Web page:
Weather Satellite Data Hacking and Breakdown: Why It Matters for Forecasting

Placeholder while loading article actions

NOAA’s satellite data and information service network was hacked in September and, in response, a major weather forecast data stream was taken out of service for two days in October, while NOAA was performing “unscheduled maintenance” to fix the problem, sources said. .

The maintenance, due to its relatively short duration, had little impact on weather forecasts, but the hack revealed a vulnerability that could have significant implications for weather forecasts if the satellites or satellite network from NOAA were again compromised.

We released the full story of the satellite outage and hacking incident early this afternoon. An extract:

“NOAA told me it was a hack and it was China,” said Wolf, who also chastised the agency for not disclosing the attack “and deliberately misleading the American public into error in his answers.

“They had an obligation to tell the truth,” said Rep. Frank Wolf, (R-Virginia). “They covered it.”

The story highlights the importance of satellite data for weather forecasting, but I can offer a little more context here.

NOAA leadership, in public statements, has repeatedly spoken of the value of satellite data as an essential component of the nation’s “environmental intelligence.”

“NOAA satellites provide critical data for forecasts and warnings that are vital to every citizen and to our economy as a whole,” NOAA Administrator Kathryn Sullivan said in a 2013 statement.

After recent high-impact weather events, NOAA conducted experiments demonstrating the critical value of satellite data.

In 2012, NOAA said its satellite data was instrumental in the European Center for Medium-Range Forecast (ECWMF) model’s 5-day prediction that Super Hurricane Sandy would spin and hit the northeast coast – where it caused more than $50 billion in damage – rather than hanging out to sea. “If we had thought the bulk of the storm was going to stay in the Atlantic, or if the locals had only had a day to prepare or evacuate, the results would have been even more devastating,” Sullivan said at the time.

Related: Without polar satellites, forecasts for super hurricane Sandy would have suffered from the findings of European analyzes

In 2011, NOAA credited satellite data for his ability to successfully alert the public 5 days in advance of the likelihood of a dangerous severe weather outbreak, which eventually spawned 312 tornadoes from April 25–28. “We would not have been able to alert the public as soon as we did to the high potential for these violent tornadoes, without NOAA satellite data,” said NWS forecaster Greg Carbin. .

And in 2010, the NWS said satellite data proved essential in its forecast for “Snowmageddon,” the February blizzard that paralyzed Washington, DC and much of the mid-Atlantic. The NWS said five-day forecasts made without the benefit of satellite data would have underestimated snowfall amounts by at least ten inches in the DC area.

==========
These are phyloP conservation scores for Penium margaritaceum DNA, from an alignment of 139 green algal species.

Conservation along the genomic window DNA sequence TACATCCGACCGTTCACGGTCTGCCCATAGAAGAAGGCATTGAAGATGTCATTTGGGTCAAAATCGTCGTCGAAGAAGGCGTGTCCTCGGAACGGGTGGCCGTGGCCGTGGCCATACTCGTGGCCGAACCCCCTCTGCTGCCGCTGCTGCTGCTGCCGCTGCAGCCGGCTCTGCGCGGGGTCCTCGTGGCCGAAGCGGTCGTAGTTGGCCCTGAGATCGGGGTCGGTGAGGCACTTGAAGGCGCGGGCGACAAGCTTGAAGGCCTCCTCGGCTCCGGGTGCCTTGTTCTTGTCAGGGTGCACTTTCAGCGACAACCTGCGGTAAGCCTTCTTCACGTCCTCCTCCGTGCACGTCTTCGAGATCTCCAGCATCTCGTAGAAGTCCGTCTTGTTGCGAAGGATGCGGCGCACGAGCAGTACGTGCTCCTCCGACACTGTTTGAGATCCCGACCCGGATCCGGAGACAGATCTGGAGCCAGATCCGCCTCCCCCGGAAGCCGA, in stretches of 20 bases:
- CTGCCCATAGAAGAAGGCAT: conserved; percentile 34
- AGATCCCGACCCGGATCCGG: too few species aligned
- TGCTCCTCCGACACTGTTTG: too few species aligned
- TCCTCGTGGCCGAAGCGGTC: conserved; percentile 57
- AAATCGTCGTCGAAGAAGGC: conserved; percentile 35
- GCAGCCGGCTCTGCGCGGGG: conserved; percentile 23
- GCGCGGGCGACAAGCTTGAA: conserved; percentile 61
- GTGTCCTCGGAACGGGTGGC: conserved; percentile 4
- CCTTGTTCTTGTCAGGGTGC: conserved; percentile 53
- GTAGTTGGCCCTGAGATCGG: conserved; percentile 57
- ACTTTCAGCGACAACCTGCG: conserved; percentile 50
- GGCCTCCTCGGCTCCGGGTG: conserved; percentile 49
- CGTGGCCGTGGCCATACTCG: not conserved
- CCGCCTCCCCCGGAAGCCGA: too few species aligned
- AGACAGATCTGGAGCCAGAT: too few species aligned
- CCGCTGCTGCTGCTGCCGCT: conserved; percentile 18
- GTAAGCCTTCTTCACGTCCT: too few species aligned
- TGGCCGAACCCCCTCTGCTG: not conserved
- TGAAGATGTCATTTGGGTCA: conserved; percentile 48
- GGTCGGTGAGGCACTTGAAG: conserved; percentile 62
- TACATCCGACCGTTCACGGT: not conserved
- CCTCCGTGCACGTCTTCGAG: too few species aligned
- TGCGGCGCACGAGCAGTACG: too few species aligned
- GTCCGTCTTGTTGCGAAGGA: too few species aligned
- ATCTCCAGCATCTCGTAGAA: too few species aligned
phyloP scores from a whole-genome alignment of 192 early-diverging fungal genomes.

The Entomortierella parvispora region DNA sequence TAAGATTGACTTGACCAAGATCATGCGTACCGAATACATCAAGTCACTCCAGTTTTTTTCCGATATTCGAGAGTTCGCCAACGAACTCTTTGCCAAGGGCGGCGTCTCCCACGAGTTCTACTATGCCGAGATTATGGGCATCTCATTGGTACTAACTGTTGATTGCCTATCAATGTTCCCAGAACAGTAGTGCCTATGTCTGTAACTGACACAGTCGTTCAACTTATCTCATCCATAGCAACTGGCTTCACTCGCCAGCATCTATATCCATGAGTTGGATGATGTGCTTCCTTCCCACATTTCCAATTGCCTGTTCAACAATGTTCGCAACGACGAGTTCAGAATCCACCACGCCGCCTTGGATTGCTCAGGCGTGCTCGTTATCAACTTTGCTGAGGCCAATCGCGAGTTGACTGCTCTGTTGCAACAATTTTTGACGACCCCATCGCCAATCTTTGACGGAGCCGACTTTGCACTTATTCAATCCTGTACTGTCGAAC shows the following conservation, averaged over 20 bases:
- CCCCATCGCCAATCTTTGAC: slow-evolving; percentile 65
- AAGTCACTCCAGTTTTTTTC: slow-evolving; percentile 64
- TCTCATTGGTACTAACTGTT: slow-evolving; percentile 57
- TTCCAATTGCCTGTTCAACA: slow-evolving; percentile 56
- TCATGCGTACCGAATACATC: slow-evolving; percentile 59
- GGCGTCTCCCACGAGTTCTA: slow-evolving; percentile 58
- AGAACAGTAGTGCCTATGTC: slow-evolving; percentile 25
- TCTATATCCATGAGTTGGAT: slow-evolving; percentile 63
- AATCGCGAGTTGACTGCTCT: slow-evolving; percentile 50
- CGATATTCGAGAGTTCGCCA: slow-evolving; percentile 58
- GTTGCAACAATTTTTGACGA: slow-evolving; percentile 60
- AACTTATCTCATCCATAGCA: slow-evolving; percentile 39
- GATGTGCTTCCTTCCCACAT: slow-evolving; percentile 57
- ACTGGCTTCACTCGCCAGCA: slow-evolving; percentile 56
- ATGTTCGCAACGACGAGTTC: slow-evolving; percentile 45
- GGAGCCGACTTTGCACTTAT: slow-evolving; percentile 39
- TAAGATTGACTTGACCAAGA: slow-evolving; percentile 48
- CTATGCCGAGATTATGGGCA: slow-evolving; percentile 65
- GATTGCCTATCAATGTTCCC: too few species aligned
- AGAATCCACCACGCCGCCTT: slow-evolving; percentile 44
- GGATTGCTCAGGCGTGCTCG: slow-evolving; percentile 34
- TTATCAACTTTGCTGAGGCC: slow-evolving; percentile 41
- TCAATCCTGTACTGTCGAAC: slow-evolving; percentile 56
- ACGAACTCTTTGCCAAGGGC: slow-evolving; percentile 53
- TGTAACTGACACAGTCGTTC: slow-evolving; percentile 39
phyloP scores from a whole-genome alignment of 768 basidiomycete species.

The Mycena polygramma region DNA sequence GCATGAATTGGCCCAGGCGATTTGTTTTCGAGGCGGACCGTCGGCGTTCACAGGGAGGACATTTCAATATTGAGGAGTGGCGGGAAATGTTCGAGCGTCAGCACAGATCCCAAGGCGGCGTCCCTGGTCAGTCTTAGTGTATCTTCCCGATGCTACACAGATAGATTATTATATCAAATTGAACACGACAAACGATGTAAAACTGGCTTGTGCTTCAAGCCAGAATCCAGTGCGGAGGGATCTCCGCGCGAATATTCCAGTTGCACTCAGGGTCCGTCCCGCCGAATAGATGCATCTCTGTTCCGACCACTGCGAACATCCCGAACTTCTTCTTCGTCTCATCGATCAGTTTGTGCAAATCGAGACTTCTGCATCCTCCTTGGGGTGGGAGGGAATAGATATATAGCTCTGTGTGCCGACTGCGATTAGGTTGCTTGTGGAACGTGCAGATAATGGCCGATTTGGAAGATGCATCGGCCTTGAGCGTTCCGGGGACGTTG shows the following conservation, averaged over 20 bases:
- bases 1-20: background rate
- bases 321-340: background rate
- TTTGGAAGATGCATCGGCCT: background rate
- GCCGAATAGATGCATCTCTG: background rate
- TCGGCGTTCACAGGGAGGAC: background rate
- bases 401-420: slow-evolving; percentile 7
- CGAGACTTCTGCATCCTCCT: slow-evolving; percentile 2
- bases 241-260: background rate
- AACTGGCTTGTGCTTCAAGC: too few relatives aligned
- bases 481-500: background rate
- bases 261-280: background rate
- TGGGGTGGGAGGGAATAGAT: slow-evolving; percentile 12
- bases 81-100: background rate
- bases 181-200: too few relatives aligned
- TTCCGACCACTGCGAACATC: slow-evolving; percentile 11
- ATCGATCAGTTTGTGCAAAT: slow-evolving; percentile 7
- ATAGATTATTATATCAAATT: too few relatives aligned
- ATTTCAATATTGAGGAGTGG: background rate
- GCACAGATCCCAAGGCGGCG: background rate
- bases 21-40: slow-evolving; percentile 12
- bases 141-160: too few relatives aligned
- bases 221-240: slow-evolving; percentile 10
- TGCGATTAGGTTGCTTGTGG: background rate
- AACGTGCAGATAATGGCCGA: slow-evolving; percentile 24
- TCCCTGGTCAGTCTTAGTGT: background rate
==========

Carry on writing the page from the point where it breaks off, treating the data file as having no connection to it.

“Our global observing systems are the foundation of the information and data we provide – without them we are ‘flying blind’ and the level of uncertainty in our forecasts increases at a time when people are demanding more precision”, Sullivan testified before Congress in April.

The October satellite data outage, precipitated by the hack, meant that weather forecasting centers at the National Weather Service and around the world did not receive large amounts of data from NOAA’s weather satellites.

“All operational data sent through NOAA, which is normally an excellent service, has been lost,” said Stephen English, head of the satellite section of the ECMWF, which is renowned for running the world’s most popular weather forecasting model. advanced and most accurate in the world.

NOAA said the two-day outage in October negatively affected the “competence” or accuracy of its prediction models, but probably not enough for the public to notice. According to NOAA, the outage caused the model’s forecast to degrade by about 12 hours, so its 5-day forecast was about as accurate as the typical 5.5-day forecast.

ECMWF English said their model was “resilient” to failure and did not experience a noticeable drop in accuracy. “Had the outage lasted longer, the impact could have become significant,” English said.

The outage also affected Environment Canada, which operates a global prediction model. The impact of lost data, he said, was difficult to assess.

The October data outage, in addition to exposing security vulnerabilities in NOAA’s satellite network, may in some ways be a preview of the predicament NOAA may face beginning in 2016 due to of a possible gap in the coverage of satellites in polar orbit. The gap is believed to result from a rift between the design life of one of its current satellites and the planned launch of its replacement in 2017. In 2013, the Government Accountability Office cited the impending gap as one of the top 30 challenges facing the federal government. .


Comments are closed.